This illusory strengthening of primitive Islam, and weakening of Western society, encouraged the primitivists to think that their decline was reversible, and that if they started to fight back, divine intervention would close the cultural "missile gap". The PR coup of September 2001 gave them added momentum, and they were able to take over what were originally western-style nationalist movements in Palestine and Chechnya (much to the disadvantage of the Palestinians and Chechens).

That momentum is now running out.

The key image of the conflict for me, I saw in the aftermath of September 2001. A TV news crew was in rural Pakistan, showing a stall selling T-shirts emblazoned with bin Laden's face. What struck me was that alongside the bin Laden T-shirts were the logos of U.S. sports teams. I have no doubt that from the North-West Frontier to the streets of Luton, the New York Yankees, the
LA Raiders and Barcelona FC are outselling bin Laden and al-Zarqawi, both on T-shirts and in every other way that matters.

The owners of a fish and chip shop in Beeston were "shattered" that their son decided to blow himself up on the Circle Line. How do you think the owners of my local fish and chip show will feel if their sons start to spend a lot more time at Mosque? Compared with a fortnight ago, will they be glad that their children are keeping in touch with their traditional culture, or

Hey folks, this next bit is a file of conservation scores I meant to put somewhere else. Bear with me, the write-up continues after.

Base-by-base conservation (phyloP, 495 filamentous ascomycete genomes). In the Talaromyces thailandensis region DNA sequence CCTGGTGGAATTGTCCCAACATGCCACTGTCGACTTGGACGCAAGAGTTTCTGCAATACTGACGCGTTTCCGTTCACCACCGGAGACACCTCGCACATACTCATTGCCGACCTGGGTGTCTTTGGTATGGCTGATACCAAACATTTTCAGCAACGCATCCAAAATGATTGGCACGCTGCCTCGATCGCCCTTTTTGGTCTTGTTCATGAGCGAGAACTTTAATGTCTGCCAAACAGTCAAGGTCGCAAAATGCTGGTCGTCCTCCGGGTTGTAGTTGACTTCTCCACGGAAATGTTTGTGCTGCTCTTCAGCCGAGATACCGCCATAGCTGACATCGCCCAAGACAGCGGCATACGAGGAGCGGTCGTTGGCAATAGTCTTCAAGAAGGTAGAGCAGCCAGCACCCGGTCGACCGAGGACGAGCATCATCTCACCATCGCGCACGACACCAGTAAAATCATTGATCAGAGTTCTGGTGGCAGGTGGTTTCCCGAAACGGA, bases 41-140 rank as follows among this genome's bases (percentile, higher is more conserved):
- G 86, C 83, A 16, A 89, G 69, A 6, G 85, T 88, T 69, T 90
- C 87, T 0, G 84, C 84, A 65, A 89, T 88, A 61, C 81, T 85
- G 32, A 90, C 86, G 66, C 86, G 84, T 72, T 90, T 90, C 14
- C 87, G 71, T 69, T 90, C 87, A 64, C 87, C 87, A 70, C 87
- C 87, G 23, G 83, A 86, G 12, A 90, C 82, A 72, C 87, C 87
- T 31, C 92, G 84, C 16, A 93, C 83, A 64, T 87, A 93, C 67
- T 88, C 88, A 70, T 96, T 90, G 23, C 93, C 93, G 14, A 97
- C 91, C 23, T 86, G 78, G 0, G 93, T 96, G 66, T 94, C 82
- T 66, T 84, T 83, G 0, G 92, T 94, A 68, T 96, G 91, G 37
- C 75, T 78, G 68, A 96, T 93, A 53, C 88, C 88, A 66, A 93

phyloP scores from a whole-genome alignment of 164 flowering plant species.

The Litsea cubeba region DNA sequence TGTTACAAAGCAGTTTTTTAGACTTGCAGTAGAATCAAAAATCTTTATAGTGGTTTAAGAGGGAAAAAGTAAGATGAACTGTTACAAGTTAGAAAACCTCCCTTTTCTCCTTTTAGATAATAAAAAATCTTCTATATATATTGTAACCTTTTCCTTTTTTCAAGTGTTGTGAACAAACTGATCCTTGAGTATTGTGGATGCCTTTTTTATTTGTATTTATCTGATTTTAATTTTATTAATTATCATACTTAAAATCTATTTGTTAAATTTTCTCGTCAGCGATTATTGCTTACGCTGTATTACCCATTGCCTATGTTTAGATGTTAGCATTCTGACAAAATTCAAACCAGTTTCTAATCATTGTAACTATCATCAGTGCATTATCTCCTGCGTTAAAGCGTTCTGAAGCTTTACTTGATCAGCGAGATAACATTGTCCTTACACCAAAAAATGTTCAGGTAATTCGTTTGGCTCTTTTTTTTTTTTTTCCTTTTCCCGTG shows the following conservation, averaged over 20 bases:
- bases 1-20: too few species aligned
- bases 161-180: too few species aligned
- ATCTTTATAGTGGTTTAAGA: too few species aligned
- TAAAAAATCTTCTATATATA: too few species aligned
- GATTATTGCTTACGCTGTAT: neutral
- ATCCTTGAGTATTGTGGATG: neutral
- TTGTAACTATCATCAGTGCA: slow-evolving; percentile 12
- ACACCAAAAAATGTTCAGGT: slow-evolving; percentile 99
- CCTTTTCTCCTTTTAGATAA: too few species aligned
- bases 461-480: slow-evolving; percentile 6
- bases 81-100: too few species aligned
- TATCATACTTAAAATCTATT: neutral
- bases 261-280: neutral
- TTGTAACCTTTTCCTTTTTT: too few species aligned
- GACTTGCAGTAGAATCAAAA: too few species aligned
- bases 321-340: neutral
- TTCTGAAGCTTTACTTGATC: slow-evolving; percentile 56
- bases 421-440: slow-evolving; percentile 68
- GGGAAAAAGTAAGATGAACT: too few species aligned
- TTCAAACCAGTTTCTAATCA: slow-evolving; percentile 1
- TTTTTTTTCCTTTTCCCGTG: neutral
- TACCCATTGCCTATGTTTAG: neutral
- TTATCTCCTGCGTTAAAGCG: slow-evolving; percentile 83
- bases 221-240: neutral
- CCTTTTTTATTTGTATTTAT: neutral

will they be worried and suspicious? I'm tempted to ask them, but I would feel a bit rude.

The challenge for the West, in order to end this conflict with the minimum of casualties, is to persuade the primitivists that God has not chosen this generation to restore the Caliphate. The way to do that is to show confidence, to show unity to the degree that democracy allows, and to make sure that where we come into direct conflict with Islam, (which should be as rarely as possible), we win. The war in Iraq has been expensive and dangerous, and it is arguable whether it was necessary in the first place, but the most important thing now is that it be won. If a stable, independent government can be set up there, that is Moslem but not primitive, the
demoralising effect could make Al-Quaeda and the primitivist terrorist movement history.

The recent omens are good:

USA Today:
Terrorist mastermind Abu Musab al-Zarqawi criticized his spiritual mentor for urging militants in Iraq to rein in attacks on civilians and warned that the sheik's comments could split Islamic fighters, according to a purported statement posted on an Islamic Web site Tuesday.

Winds of Change:
Support for Osama bin Laden and suicide bombings are plummeting throughout the Muslim world.

Washington Post:
Several senior clerics of Iraq's disaffected Sunni Muslim minority will soon issue a decree calling on followers of the faith to vote in upcoming elections and help write a new constitution, a prominent Sunni leader said Monday. The step could draw Sunni Arabs away from the insurgency and into a political process they have steadfastly rejected.
Mostly agree.